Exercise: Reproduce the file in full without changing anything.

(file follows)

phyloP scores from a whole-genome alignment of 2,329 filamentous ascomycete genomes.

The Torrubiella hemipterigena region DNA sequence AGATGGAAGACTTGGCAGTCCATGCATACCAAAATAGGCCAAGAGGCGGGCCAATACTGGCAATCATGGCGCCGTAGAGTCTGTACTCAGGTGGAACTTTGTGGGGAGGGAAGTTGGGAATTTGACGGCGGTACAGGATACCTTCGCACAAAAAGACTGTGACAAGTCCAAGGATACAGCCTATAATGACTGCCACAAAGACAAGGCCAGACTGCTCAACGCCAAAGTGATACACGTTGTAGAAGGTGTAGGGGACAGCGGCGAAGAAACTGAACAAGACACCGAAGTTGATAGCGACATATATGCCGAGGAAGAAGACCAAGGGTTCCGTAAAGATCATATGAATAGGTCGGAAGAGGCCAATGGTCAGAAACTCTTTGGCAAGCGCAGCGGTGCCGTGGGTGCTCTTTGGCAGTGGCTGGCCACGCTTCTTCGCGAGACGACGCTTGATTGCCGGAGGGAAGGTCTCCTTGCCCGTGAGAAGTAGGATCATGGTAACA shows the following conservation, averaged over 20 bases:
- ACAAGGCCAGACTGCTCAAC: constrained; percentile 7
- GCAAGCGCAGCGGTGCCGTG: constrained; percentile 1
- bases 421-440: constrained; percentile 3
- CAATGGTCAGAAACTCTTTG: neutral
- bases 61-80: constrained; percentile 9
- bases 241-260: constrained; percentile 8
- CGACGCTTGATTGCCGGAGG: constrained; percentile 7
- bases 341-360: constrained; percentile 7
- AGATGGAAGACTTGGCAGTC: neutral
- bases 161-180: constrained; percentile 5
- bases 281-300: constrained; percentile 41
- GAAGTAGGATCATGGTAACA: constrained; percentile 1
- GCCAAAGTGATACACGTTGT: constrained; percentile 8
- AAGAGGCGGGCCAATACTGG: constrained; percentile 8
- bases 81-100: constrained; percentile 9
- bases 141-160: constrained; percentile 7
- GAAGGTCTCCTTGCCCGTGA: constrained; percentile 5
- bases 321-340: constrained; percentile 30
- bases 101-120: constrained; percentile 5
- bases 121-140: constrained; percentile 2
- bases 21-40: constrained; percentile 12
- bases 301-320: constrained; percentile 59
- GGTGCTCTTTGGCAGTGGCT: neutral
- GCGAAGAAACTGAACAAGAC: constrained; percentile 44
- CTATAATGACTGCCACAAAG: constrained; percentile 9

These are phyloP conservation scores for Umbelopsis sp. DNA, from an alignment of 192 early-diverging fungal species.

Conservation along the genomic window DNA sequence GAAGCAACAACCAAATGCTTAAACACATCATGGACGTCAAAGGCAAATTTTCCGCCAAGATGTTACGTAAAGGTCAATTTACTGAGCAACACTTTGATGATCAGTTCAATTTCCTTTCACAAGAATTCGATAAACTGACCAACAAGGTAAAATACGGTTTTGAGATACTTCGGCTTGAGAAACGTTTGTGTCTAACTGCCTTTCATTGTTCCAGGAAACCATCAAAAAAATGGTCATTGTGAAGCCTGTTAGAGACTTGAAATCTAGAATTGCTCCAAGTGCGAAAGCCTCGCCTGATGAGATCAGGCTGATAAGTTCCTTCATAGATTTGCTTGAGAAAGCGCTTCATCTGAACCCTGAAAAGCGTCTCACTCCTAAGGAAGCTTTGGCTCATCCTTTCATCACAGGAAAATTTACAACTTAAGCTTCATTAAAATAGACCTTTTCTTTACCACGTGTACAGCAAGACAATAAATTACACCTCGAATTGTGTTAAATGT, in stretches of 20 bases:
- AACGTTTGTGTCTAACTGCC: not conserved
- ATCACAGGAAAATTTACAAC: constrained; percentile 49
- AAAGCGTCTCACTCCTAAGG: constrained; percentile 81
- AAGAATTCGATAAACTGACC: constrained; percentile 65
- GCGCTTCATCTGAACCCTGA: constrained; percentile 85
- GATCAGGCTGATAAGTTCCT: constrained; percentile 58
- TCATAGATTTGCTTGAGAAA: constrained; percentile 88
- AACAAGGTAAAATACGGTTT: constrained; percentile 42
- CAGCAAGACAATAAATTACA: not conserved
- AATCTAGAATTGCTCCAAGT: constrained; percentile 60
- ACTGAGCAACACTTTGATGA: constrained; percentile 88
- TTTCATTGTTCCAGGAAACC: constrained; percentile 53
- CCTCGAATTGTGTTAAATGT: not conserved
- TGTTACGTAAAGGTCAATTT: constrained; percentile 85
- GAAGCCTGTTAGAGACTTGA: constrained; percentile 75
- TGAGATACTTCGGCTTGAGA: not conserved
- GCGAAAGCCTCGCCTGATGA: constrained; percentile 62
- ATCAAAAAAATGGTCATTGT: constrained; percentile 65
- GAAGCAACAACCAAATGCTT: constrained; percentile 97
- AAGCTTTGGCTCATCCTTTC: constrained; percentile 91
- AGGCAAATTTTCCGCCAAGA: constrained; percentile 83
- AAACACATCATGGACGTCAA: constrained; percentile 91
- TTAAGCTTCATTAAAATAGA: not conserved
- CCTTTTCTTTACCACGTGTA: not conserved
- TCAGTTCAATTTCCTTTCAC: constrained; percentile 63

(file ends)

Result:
phyloP scores from a whole-genome alignment of 2,329 filamentous ascomycete genomes.

The Torrubiella hemipterigena region DNA sequence AGATGGAAGACTTGGCAGTCCATGCATACCAAAATAGGCCAAGAGGCGGGCCAATACTGGCAATCATGGCGCCGTAGAGTCTGTACTCAGGTGGAACTTTGTGGGGAGGGAAGTTGGGAATTTGACGGCGGTACAGGATACCTTCGCACAAAAAGACTGTGACAAGTCCAAGGATACAGCCTATAATGACTGCCACAAAGACAAGGCCAGACTGCTCAACGCCAAAGTGATACACGTTGTAGAAGGTGTAGGGGACAGCGGCGAAGAAACTGAACAAGACACCGAAGTTGATAGCGACATATATGCCGAGGAAGAAGACCAAGGGTTCCGTAAAGATCATATGAATAGGTCGGAAGAGGCCAATGGTCAGAAACTCTTTGGCAAGCGCAGCGGTGCCGTGGGTGCTCTTTGGCAGTGGCTGGCCACGCTTCTTCGCGAGACGACGCTTGATTGCCGGAGGGAAGGTCTCCTTGCCCGTGAGAAGTAGGATCATGGTAACA shows the following conservation, averaged over 20 bases:
- ACAAGGCCAGACTGCTCAAC: constrained; percentile 7
- GCAAGCGCAGCGGTGCCGTG: constrained; percentile 1
- bases 421-440: constrained; percentile 3
- CAATGGTCAGAAACTCTTTG: neutral
- bases 61-80: constrained; percentile 9
- bases 241-260: constrained; percentile 8
- CGACGCTTGATTGCCGGAGG: constrained; percentile 7
- bases 341-360: constrained; percentile 7
- AGATGGAAGACTTGGCAGTC: neutral
- bases 161-180: constrained; percentile 5
- bases 281-300: constrained; percentile 41
- GAAGTAGGATCATGGTAACA: constrained; percentile 1
- GCCAAAGTGATACACGTTGT: constrained; percentile 8
- AAGAGGCGGGCCAATACTGG: constrained; percentile 8
- bases 81-100: constrained; percentile 9
- bases 141-160: constrained; percentile 7
- GAAGGTCTCCTTGCCCGTGA: constrained; percentile 5
- bases 321-340: constrained; percentile 30
- bases 101-120: constrained; percentile 5
- bases 121-140: constrained; percentile 2
- bases 21-40: constrained; percentile 12
- bases 301-320: constrained; percentile 59
- GGTGCTCTTTGGCAGTGGCT: neutral
- GCGAAGAAACTGAACAAGAC: constrained; percentile 44
- CTATAATGACTGCCACAAAG: constrained; percentile 9

These are phyloP conservation scores for Umbelopsis sp. DNA, from an alignment of 192 early-diverging fungal species.

Conservation along the genomic window DNA sequence GAAGCAACAACCAAATGCTTAAACACATCATGGACGTCAAAGGCAAATTTTCCGCCAAGATGTTACGTAAAGGTCAATTTACTGAGCAACACTTTGATGATCAGTTCAATTTCCTTTCACAAGAATTCGATAAACTGACCAACAAGGTAAAATACGGTTTTGAGATACTTCGGCTTGAGAAACGTTTGTGTCTAACTGCCTTTCATTGTTCCAGGAAACCATCAAAAAAATGGTCATTGTGAAGCCTGTTAGAGACTTGAAATCTAGAATTGCTCCAAGTGCGAAAGCCTCGCCTGATGAGATCAGGCTGATAAGTTCCTTCATAGATTTGCTTGAGAAAGCGCTTCATCTGAACCCTGAAAAGCGTCTCACTCCTAAGGAAGCTTTGGCTCATCCTTTCATCACAGGAAAATTTACAACTTAAGCTTCATTAAAATAGACCTTTTCTTTACCACGTGTACAGCAAGACAATAAATTACACCTCGAATTGTGTTAAATGT, in stretches of 20 bases:
- AACGTTTGTGTCTAACTGCC: not conserved
- ATCACAGGAAAATTTACAAC: constrained; percentile 49
- AAAGCGTCTCACTCCTAAGG: constrained; percentile 81
- AAGAATTCGATAAACTGACC: constrained; percentile 65
- GCGCTTCATCTGAACCCTGA: constrained; percentile 85
- GATCAGGCTGATAAGTTCCT: constrained; percentile 58
- TCATAGATTTGCTTGAGAAA: constrained; percentile 88
- AACAAGGTAAAATACGGTTT: constrained; percentile 42
- CAGCAAGACAATAAATTACA: not conserved
- AATCTAGAATTGCTCCAAGT: constrained; percentile 60
- ACTGAGCAACACTTTGATGA: constrained; percentile 88
- TTTCATTGTTCCAGGAAACC: constrained; percentile 53
- CCTCGAATTGTGTTAAATGT: not conserved
- TGTTACGTAAAGGTCAATTT: constrained; percentile 85
- GAAGCCTGTTAGAGACTTGA: constrained; percentile 75
- TGAGATACTTCGGCTTGAGA: not conserved
- GCGAAAGCCTCGCCTGATGA: constrained; percentile 62
- ATCAAAAAAATGGTCATTGT: constrained; percentile 65
- GAAGCAACAACCAAATGCTT: constrained; percentile 97
- AAGCTTTGGCTCATCCTTTC: constrained; percentile 91
- AGGCAAATTTTCCGCCAAGA: constrained; percentile 83
- AAACACATCATGGACGTCAA: constrained; percentile 91
- TTAAGCTTCATTAAAATAGA: not conserved
- CCTTTTCTTTACCACGTGTA: not conserved
- TCAGTTCAATTTCCTTTCAC: constrained; percentile 63